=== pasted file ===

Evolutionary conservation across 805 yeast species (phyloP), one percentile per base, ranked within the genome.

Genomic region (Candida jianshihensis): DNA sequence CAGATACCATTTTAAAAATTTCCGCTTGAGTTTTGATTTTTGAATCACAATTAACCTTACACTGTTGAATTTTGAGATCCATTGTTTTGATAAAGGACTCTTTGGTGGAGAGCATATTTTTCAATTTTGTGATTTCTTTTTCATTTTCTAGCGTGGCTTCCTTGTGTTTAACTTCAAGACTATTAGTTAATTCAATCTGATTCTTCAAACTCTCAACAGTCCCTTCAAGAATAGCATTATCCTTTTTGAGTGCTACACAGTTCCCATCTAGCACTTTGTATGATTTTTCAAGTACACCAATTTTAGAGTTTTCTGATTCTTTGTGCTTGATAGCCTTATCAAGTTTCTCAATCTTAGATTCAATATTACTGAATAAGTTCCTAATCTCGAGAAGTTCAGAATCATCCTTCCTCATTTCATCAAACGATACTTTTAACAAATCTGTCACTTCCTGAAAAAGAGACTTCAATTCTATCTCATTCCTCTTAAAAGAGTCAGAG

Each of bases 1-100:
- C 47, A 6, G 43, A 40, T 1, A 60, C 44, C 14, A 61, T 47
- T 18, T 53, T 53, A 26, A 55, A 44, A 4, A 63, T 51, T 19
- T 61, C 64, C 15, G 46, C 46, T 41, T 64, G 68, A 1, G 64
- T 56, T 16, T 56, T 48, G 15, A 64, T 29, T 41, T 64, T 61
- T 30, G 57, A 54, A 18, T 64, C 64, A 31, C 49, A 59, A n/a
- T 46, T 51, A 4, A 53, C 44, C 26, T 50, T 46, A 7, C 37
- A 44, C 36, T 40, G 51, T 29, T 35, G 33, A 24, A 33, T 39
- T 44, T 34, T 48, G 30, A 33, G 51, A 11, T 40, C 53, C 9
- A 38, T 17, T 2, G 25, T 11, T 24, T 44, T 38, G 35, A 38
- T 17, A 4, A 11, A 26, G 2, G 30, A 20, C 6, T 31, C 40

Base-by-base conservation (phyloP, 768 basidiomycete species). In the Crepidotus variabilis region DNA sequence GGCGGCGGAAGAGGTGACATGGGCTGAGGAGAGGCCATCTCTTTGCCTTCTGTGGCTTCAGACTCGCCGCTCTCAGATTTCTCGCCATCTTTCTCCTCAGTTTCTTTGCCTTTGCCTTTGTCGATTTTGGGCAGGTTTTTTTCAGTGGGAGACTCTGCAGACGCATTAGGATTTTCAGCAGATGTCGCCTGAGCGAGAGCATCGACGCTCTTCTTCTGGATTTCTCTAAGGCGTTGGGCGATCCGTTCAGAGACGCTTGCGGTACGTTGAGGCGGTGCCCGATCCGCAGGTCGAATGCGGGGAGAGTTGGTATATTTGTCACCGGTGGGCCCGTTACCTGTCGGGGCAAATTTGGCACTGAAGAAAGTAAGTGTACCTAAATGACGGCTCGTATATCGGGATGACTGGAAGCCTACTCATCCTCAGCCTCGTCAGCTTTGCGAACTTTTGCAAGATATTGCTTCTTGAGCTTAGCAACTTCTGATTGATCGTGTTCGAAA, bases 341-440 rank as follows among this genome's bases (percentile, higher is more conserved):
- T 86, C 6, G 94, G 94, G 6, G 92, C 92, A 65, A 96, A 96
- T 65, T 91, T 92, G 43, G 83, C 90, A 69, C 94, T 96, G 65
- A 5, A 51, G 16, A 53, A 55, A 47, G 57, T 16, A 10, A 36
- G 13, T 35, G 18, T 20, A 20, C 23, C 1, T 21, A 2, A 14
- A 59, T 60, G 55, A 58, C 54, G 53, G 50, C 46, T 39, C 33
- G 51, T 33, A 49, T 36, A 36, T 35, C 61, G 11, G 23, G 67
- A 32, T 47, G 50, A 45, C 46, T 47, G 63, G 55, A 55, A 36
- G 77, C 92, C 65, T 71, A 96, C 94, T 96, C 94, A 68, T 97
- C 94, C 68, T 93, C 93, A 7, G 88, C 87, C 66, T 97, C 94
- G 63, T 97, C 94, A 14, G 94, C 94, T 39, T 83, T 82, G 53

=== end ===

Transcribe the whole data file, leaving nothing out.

Evolutionary conservation across 805 yeast species (phyloP), one percentile per base, ranked within the genome.

Genomic region (Candida jianshihensis): DNA sequence CAGATACCATTTTAAAAATTTCCGCTTGAGTTTTGATTTTTGAATCACAATTAACCTTACACTGTTGAATTTTGAGATCCATTGTTTTGATAAAGGACTCTTTGGTGGAGAGCATATTTTTCAATTTTGTGATTTCTTTTTCATTTTCTAGCGTGGCTTCCTTGTGTTTAACTTCAAGACTATTAGTTAATTCAATCTGATTCTTCAAACTCTCAACAGTCCCTTCAAGAATAGCATTATCCTTTTTGAGTGCTACACAGTTCCCATCTAGCACTTTGTATGATTTTTCAAGTACACCAATTTTAGAGTTTTCTGATTCTTTGTGCTTGATAGCCTTATCAAGTTTCTCAATCTTAGATTCAATATTACTGAATAAGTTCCTAATCTCGAGAAGTTCAGAATCATCCTTCCTCATTTCATCAAACGATACTTTTAACAAATCTGTCACTTCCTGAAAAAGAGACTTCAATTCTATCTCATTCCTCTTAAAAGAGTCAGAG

Each of bases 1-100:
- C 47, A 6, G 43, A 40, T 1, A 60, C 44, C 14, A 61, T 47
- T 18, T 53, T 53, A 26, A 55, A 44, A 4, A 63, T 51, T 19
- T 61, C 64, C 15, G 46, C 46, T 41, T 64, G 68, A 1, G 64
- T 56, T 16, T 56, T 48, G 15, A 64, T 29, T 41, T 64, T 61
- T 30, G 57, A 54, A 18, T 64, C 64, A 31, C 49, A 59, A n/a
- T 46, T 51, A 4, A 53, C 44, C 26, T 50, T 46, A 7, C 37
- A 44, C 36, T 40, G 51, T 29, T 35, G 33, A 24, A 33, T 39
- T 44, T 34, T 48, G 30, A 33, G 51, A 11, T 40, C 53, C 9
- A 38, T 17, T 2, G 25, T 11, T 24, T 44, T 38, G 35, A 38
- T 17, A 4, A 11, A 26, G 2, G 30, A 20, C 6, T 31, C 40

Base-by-base conservation (phyloP, 768 basidiomycete species). In the Crepidotus variabilis region DNA sequence GGCGGCGGAAGAGGTGACATGGGCTGAGGAGAGGCCATCTCTTTGCCTTCTGTGGCTTCAGACTCGCCGCTCTCAGATTTCTCGCCATCTTTCTCCTCAGTTTCTTTGCCTTTGCCTTTGTCGATTTTGGGCAGGTTTTTTTCAGTGGGAGACTCTGCAGACGCATTAGGATTTTCAGCAGATGTCGCCTGAGCGAGAGCATCGACGCTCTTCTTCTGGATTTCTCTAAGGCGTTGGGCGATCCGTTCAGAGACGCTTGCGGTACGTTGAGGCGGTGCCCGATCCGCAGGTCGAATGCGGGGAGAGTTGGTATATTTGTCACCGGTGGGCCCGTTACCTGTCGGGGCAAATTTGGCACTGAAGAAAGTAAGTGTACCTAAATGACGGCTCGTATATCGGGATGACTGGAAGCCTACTCATCCTCAGCCTCGTCAGCTTTGCGAACTTTTGCAAGATATTGCTTCTTGAGCTTAGCAACTTCTGATTGATCGTGTTCGAAA, bases 341-440 rank as follows among this genome's bases (percentile, higher is more conserved):
- T 86, C 6, G 94, G 94, G 6, G 92, C 92, A 65, A 96, A 96
- T 65, T 91, T 92, G 43, G 83, C 90, A 69, C 94, T 96, G 65
- A 5, A 51, G 16, A 53, A 55, A 47, G 57, T 16, A 10, A 36
- G 13, T 35, G 18, T 20, A 20, C 23, C 1, T 21, A 2, A 14
- A 59, T 60, G 55, A 58, C 54, G 53, G 50, C 46, T 39, C 33
- G 51, T 33, A 49, T 36, A 36, T 35, C 61, G 11, G 23, G 67
- A 32, T 47, G 50, A 45, C 46, T 47, G 63, G 55, A 55, A 36
- G 77, C 92, C 65, T 71, A 96, C 94, T 96, C 94, A 68, T 97
- C 94, C 68, T 93, C 93, A 7, G 88, C 87, C 66, T 97, C 94
- G 63, T 97, C 94, A 14, G 94, C 94, T 39, T 83, T 82, G 53